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Issues That Matter in Education >

Please use this identifier to cite or link to this item: http://hdl.handle.net/1807/27207

Title: Public attitudes towards education in Ontario 1994: Tenth OISE survey
Authors: Livingstone, David W.
Hart, Doug
Davie, Lynn
Keywords: Education
Public policy
Education in Ontario
Survey
Educational funding
Educational expenditures
Education taxes
Governance
School parent councils
Educational inequalities
Class bias
Ethnic bias
High school streaming
High school destreaming
Affirmative action hiring
Quality of education
Student assessment
National curriculum
Violence
Education and work
Workplace learning
Upgrading
Quotas for postsecondary programs
Professional training
Technical training
Community colleges
Adult education
Continuing education
Computer literacy
Information highway
Issue Date: 1995
Publisher: Ontario Institute for Studies in Education of the University of Toronto (OISE/UT)
Series/Report no.: OISE/UT Survey
10
Abstract: This tenth OISE/UT survey finds that a majority of the Ontario public supports increased funding for education, with a majority being willing to pay higher taxes for education. There is a growing division of opinion, however, in regard to which schools should be publicly funded. Almost two-thirds feel that the public has too little say in how schools are run, and 85 percent support setting up parent councils in neighbourhood schools. The majority of the public now deny that schools make it difficult for students from either working-class or visible minority backgrounds to succeed. High school streaming and destreaming remain a prominent issue. Assessment is a divided issue, with opinion sharply divided on whether high school students' final grades should mainly reflect teachers' assessments or the results of province-wide tests. A majority think the future of community college lies in providing more advanced professional/technical education rather than expanding their role as a bridge to universities. Participation in adult and continuing education courses has declined for the first time this year in the past decade, and the decline has been the sharpest in the youngest, least schooled, and unemployed. Computer literacy is higher among the young and better educated and is increasing quickly.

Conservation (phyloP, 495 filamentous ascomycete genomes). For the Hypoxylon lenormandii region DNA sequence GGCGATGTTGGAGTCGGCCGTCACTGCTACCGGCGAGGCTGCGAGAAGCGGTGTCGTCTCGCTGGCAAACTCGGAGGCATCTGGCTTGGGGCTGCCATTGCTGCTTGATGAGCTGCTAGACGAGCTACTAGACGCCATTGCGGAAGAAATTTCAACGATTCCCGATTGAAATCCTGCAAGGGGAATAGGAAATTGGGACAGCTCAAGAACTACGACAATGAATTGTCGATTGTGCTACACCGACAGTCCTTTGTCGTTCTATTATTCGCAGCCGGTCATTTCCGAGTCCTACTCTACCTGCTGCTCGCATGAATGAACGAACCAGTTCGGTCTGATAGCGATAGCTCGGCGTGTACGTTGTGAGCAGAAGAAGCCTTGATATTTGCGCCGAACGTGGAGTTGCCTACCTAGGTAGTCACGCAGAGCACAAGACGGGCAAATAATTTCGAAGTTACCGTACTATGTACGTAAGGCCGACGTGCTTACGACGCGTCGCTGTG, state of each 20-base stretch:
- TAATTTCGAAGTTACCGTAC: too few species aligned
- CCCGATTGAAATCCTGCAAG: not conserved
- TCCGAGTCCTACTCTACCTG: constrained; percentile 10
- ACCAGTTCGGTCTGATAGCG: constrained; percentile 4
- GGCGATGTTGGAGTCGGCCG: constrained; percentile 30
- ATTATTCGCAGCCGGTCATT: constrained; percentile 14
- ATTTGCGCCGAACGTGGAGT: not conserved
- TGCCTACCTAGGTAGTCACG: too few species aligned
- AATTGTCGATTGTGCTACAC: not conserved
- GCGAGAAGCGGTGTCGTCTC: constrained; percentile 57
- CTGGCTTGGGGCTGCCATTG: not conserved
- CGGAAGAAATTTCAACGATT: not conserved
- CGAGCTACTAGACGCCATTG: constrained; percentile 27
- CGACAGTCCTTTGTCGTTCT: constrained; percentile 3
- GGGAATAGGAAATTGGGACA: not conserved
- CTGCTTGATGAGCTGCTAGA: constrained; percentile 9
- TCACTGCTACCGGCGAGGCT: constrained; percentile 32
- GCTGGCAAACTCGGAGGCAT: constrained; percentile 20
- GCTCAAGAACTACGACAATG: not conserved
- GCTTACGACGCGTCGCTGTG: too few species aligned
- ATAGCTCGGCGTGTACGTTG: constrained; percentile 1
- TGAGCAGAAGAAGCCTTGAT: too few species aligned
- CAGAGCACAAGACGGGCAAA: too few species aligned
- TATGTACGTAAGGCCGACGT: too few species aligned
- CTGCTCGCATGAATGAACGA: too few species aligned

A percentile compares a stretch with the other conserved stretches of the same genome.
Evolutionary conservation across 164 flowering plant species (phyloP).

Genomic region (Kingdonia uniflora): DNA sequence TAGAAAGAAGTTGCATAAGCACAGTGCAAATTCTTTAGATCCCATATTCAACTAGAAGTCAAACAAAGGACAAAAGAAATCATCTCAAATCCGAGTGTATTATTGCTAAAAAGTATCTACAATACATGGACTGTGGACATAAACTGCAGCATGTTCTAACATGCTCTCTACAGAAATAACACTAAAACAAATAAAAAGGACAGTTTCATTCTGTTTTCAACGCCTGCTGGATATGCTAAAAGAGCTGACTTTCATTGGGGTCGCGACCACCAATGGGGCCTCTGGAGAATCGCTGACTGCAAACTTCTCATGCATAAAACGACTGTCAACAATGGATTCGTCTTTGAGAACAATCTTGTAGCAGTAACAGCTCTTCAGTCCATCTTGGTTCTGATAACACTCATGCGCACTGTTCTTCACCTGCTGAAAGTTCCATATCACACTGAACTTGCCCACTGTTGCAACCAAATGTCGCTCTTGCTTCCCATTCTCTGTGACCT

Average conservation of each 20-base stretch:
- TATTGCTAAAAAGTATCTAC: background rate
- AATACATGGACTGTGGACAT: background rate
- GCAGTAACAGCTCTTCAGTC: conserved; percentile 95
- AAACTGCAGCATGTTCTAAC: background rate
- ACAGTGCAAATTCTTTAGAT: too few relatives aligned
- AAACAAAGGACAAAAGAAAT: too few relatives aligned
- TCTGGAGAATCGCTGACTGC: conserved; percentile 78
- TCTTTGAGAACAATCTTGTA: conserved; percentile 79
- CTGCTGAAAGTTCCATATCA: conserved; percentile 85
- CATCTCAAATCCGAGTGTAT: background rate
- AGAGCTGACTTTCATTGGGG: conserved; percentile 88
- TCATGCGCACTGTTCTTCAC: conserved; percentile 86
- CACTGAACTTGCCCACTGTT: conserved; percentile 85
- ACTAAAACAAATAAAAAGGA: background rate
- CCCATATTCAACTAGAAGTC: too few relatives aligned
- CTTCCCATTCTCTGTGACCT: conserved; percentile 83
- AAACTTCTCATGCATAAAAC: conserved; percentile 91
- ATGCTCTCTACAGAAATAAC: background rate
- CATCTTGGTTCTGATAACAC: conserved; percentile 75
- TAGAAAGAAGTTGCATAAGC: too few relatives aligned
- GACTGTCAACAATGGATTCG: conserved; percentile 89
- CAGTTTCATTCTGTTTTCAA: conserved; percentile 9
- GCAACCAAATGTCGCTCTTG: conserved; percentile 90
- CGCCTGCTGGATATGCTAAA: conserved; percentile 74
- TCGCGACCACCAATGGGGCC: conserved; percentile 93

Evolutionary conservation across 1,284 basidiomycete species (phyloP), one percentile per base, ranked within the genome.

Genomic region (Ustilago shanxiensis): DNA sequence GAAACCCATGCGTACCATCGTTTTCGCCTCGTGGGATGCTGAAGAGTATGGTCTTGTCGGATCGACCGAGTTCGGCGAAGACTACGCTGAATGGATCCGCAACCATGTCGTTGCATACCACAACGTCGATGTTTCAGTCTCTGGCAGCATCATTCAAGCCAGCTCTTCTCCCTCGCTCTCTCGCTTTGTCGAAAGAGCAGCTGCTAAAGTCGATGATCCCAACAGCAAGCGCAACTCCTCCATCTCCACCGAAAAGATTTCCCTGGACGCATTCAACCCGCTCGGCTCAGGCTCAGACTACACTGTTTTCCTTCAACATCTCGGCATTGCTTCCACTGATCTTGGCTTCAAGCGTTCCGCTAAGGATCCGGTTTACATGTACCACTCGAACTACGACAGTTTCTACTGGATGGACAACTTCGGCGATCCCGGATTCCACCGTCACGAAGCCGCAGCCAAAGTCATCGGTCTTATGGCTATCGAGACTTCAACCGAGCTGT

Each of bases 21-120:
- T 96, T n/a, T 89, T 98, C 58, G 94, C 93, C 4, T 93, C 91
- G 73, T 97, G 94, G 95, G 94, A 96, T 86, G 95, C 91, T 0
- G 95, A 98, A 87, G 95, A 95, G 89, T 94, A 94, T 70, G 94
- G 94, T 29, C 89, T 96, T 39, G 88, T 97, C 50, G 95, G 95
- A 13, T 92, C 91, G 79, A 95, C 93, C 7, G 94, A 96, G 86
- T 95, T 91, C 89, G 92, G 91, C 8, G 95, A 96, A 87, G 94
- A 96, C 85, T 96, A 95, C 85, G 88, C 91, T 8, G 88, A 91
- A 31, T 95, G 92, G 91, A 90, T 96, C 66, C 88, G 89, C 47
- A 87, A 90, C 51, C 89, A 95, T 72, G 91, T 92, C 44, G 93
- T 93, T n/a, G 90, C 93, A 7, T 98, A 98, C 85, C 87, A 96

Description: The OISE/UT Survey has been conducted and published annually from 1978 to 1980, and biennially from 1980 to present. It is the only regular, publicly disseminated survey of public attitudes towards educational policy options in Canada. Its basic purpose is to enhance public self-awareness and informed participation in educational policy-making.
URI: http://hdl.handle.net/1807/27207
ISSN: 0-7744-0423-X
Appears in Collections:Issues That Matter in Education

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